Thursday, July 02, 2009

Belle Isle Blues

Another "Jewel" of Detroit is in the news again: Belle Isle's two faces: Island jewel, lawless landmark

Quite simply the island is a very pretty patch of parkland and greenery connected by a bridge to the City of Detroit and that is where the problems lies. During the day its apparently relatively safe and a nice spot to visit, but at night the hood rats come out to play.
Chess boards and folding tables are replaced by SUVs with open hatches that function as impromptu speakeasies with loud sound systems, the clothing becomes a little more revealing, the scent of marijuana sometimes fills the air and the easy crawl of traffic morphs into custom-car gridlock with occasional halts for drag racing.


That's about the same time Sakina Ali, 18, and her girlfriends arrived. "It's really all about the boys," sad Ali, who lives on the east side of Detroit. "There really is nowhere else to go in this town."

Ali's car was nearly sandwiched between two beefed-up vehicles vibrating from the pulse of the sub-woofers and the traffic.

"Hmm, he looks good," said her friend Carla Davis, 19. "Maybe I can find someone decent."
Ah, the cultural mores of homo Detroitus. A quick clue -- if you're looking for someone "decent" then the contents of two stereo-blasting vehicles in a parking lot in the dark probably is not the ideal spot for a meet-n-greet.

Sounds like a place you want to take your kids to and enjoy the evening right?

We want this to remain a city jewel," said Alicia C. Minter, the city's recreation director.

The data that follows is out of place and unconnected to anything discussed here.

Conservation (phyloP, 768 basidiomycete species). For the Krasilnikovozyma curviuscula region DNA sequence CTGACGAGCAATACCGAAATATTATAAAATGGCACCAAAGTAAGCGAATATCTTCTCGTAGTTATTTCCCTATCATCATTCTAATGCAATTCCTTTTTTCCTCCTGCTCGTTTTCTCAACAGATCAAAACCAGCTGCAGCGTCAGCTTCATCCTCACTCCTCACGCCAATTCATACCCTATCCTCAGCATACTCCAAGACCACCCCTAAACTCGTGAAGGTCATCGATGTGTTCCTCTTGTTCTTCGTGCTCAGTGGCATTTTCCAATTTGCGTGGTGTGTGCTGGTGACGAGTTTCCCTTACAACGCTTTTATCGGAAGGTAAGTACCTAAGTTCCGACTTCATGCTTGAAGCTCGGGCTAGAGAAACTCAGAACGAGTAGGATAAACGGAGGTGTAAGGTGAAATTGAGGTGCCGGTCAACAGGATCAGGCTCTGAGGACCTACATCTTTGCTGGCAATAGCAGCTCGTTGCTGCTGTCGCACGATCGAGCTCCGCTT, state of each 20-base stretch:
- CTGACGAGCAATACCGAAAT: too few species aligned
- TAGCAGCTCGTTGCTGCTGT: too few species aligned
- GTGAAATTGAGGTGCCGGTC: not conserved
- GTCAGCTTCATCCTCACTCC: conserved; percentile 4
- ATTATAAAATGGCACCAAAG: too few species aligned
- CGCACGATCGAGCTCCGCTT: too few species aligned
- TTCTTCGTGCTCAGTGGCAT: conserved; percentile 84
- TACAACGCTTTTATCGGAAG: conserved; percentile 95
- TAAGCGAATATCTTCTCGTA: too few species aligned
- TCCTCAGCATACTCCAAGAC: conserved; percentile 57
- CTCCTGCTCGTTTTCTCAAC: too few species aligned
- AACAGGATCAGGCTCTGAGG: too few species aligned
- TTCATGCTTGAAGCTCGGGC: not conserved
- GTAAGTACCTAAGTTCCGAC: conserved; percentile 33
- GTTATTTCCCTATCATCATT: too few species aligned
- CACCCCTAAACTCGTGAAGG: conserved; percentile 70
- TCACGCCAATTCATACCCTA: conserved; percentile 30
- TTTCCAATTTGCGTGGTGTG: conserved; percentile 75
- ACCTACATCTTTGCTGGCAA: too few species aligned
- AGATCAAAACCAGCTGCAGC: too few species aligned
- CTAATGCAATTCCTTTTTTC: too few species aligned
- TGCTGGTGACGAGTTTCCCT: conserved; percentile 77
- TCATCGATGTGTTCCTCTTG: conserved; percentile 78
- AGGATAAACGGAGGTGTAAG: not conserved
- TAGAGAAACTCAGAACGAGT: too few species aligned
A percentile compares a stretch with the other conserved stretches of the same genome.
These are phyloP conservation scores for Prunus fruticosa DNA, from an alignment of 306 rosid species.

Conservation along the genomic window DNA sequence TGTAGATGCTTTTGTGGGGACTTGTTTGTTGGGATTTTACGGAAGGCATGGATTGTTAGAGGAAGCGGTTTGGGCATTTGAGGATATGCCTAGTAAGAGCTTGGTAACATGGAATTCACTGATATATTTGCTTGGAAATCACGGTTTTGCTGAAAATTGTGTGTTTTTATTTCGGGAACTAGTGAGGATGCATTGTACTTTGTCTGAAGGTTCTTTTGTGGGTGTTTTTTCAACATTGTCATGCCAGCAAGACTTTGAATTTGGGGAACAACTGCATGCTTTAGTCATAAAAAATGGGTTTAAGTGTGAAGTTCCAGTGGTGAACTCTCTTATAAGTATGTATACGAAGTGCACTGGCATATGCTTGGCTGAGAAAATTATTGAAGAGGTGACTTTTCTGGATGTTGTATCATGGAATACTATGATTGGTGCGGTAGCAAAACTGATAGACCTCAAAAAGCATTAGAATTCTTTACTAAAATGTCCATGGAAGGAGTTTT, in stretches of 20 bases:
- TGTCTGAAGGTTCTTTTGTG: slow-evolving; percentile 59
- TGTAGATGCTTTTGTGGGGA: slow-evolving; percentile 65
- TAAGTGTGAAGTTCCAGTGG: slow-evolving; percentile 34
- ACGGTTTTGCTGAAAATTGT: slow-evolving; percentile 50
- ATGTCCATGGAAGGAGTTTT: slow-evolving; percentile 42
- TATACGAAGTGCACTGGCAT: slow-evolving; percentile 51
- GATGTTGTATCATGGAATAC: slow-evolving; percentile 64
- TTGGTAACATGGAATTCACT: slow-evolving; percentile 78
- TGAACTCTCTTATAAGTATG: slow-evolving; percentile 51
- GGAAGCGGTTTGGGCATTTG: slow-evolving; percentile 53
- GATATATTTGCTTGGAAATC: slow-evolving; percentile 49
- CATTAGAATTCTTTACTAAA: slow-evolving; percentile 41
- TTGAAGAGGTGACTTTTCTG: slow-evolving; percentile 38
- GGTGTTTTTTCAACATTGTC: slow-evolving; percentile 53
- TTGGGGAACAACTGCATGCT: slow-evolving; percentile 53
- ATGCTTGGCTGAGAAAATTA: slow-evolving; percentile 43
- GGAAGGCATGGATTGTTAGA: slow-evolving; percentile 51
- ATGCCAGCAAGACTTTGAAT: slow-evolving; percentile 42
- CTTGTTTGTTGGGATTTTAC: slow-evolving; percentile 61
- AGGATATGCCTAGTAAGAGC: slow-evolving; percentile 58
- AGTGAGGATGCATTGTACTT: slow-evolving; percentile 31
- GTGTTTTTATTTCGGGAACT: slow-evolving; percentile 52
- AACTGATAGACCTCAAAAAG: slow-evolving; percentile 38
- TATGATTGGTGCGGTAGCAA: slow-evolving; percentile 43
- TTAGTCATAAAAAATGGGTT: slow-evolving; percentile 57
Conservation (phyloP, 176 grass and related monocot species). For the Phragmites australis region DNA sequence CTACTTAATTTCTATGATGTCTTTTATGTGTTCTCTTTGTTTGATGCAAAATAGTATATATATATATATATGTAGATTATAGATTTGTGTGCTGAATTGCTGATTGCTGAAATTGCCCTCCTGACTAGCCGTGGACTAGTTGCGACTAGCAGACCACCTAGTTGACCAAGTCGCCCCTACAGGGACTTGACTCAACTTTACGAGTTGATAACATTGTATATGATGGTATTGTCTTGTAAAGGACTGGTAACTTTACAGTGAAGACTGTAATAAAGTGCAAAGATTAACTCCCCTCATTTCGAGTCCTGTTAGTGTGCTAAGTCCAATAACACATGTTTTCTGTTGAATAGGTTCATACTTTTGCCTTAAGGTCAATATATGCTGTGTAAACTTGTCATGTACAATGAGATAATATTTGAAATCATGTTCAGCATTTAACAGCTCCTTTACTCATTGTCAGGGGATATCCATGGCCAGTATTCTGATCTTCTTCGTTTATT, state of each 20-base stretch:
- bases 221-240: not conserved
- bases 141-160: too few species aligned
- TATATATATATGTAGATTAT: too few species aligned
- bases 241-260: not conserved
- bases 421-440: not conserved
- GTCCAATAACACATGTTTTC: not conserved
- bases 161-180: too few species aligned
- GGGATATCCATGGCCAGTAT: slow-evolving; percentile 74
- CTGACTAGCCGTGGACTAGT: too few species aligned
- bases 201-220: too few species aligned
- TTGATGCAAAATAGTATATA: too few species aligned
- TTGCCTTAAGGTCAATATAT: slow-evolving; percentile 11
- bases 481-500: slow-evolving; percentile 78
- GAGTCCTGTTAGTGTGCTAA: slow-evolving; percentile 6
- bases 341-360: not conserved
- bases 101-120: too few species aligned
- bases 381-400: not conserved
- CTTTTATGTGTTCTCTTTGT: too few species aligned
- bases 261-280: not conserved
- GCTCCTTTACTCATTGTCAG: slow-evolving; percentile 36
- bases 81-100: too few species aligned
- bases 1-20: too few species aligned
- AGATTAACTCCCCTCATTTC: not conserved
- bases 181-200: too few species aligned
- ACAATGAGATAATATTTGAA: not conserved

She described the island as "not dangerous ...but dicey" and said the uptick in attention is to "make it inviting for everyone."

Of course, the City could cut down on some of this diceness and raise money for the upkeep of Belle Isle at the same time by charging a de minimis toll fee to travel on the bridge, say $2 a car or $1 per occupant, which would probably cut down on people coming in to goof around and you'll probably keep the decent folks coming. Of course every time htis is proposed its shouted down, folowed by worries that Belle Isle is starved of funds and the city can't afford to run it.

Instead of the toll, they're thinking of posting some signs:
The group is working to install signs, such as those that list park rules.

"If people just knew what was allowed and what was not, it could make a difference," she said.
Ok, if your visitors are so clueless to not understand and already know that rowdy behavior, public drunkeness and marijuana use along with drag racing is not allowed, the signs really aren't going to help much.

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